Many Owners Now Say They Won’t Drop Health Insurance Under ACA

There was some considerable speculation about the ways in which the implementation of the Affordable Care Act’s coverage mandate would affect small business owners’ ability to keep their companies afloat as they had to bring on more health insurance costs. Now, it seems that most entrepreneurs will likely keep offering their employees coverage despite the higher price tag they might face.

One of the primary reasons it seems that most small businesses in particular will not discontinue the offering of health insurance to their workers is that there is a fear among owners that not doing so will lead to their inability to attract top candidates for job openings, according to a report from the University of Michigan research associate professor Helen Levy, with the school’s Institute for Social Research at the Ford School of Public Policy and School of Public Health. It’s further believed that the new health insurance exchanges could additionally level the playing field for small businesses because of the additional access consumers will have to affordable coverage in general.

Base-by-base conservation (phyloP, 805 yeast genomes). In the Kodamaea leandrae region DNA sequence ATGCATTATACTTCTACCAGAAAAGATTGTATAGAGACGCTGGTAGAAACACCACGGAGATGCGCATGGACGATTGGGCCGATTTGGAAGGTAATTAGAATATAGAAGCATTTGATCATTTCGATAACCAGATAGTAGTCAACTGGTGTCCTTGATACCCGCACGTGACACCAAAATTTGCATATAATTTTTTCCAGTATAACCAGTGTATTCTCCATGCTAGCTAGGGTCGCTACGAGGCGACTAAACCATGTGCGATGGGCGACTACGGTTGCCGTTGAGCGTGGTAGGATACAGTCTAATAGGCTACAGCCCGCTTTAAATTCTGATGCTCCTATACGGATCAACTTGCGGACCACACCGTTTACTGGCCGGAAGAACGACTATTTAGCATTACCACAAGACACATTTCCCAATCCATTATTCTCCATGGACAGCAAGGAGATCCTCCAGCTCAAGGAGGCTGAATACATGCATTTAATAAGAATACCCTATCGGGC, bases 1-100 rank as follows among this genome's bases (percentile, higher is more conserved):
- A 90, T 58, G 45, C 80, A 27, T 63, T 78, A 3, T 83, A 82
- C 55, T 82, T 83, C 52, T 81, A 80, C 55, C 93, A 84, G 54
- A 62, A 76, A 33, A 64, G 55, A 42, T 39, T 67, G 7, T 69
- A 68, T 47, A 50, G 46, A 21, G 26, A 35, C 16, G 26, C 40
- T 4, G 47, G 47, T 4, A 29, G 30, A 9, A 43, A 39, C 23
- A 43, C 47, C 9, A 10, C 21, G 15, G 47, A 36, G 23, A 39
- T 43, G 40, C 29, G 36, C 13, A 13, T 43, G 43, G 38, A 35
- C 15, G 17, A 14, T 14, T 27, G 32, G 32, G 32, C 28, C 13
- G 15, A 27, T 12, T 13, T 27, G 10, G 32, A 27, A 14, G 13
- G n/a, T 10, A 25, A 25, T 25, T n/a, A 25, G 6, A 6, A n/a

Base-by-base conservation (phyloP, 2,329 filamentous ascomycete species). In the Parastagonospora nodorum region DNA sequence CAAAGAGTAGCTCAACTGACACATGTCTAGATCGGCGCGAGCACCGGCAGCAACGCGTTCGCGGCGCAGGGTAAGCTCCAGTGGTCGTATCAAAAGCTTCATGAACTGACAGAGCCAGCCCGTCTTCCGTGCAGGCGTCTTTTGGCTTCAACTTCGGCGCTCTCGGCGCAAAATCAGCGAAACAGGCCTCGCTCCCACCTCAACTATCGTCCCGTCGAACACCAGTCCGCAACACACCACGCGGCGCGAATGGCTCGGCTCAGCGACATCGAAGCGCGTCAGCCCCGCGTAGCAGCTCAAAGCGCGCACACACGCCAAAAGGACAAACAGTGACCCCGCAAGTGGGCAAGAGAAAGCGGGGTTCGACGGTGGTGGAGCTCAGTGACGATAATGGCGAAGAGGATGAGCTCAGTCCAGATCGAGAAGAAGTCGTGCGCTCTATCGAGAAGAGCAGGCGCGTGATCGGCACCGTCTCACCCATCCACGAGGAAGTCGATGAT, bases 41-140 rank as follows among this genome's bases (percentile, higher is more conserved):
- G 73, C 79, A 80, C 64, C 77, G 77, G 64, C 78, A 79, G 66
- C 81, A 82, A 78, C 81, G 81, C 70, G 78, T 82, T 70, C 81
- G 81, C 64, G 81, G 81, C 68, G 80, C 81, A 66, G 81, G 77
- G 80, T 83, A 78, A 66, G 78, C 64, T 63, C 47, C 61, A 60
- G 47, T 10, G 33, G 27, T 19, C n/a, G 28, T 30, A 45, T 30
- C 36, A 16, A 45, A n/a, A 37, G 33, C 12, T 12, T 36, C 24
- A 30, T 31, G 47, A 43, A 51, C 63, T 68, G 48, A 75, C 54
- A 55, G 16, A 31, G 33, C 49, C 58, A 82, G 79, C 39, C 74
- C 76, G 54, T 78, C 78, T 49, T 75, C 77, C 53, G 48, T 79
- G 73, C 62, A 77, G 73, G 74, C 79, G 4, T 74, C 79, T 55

“That’s going to be less of an issue now that workers will have the option of getting coverage from someone other than an employer,” Levy said. “And we expect that to improve the quality of the worker job matches that are seen in the labor market, and that is good for everyone. … Now we may see less coverage from employers for part-time workers, and they will be going to the exchanges. But in many cases, that is going to be a better deal for them because they can get access to a tax credit in the exchange that they wouldn’t have been able to access if they continued to have employer-sponsored coverage.”

The exchanges won’t be fully implemented until 2018, at which point it’s believed some 20 million Americans will be buying their coverage through these marketplaces and simultaneously receiving tax credits to help them pay for it, the report said. These will total about $92 billion five years from now, meaning the average tax credit will be about $4,600 per recipient.

Entrepreneurs still concerned about the higher cost, though, might want to consider how they are currently paying for their various small business insurance plans. Reducing costs for liability insurance or worker’s compensation insurance, for instance, might help to make other financial decisions a little easier to make going forward.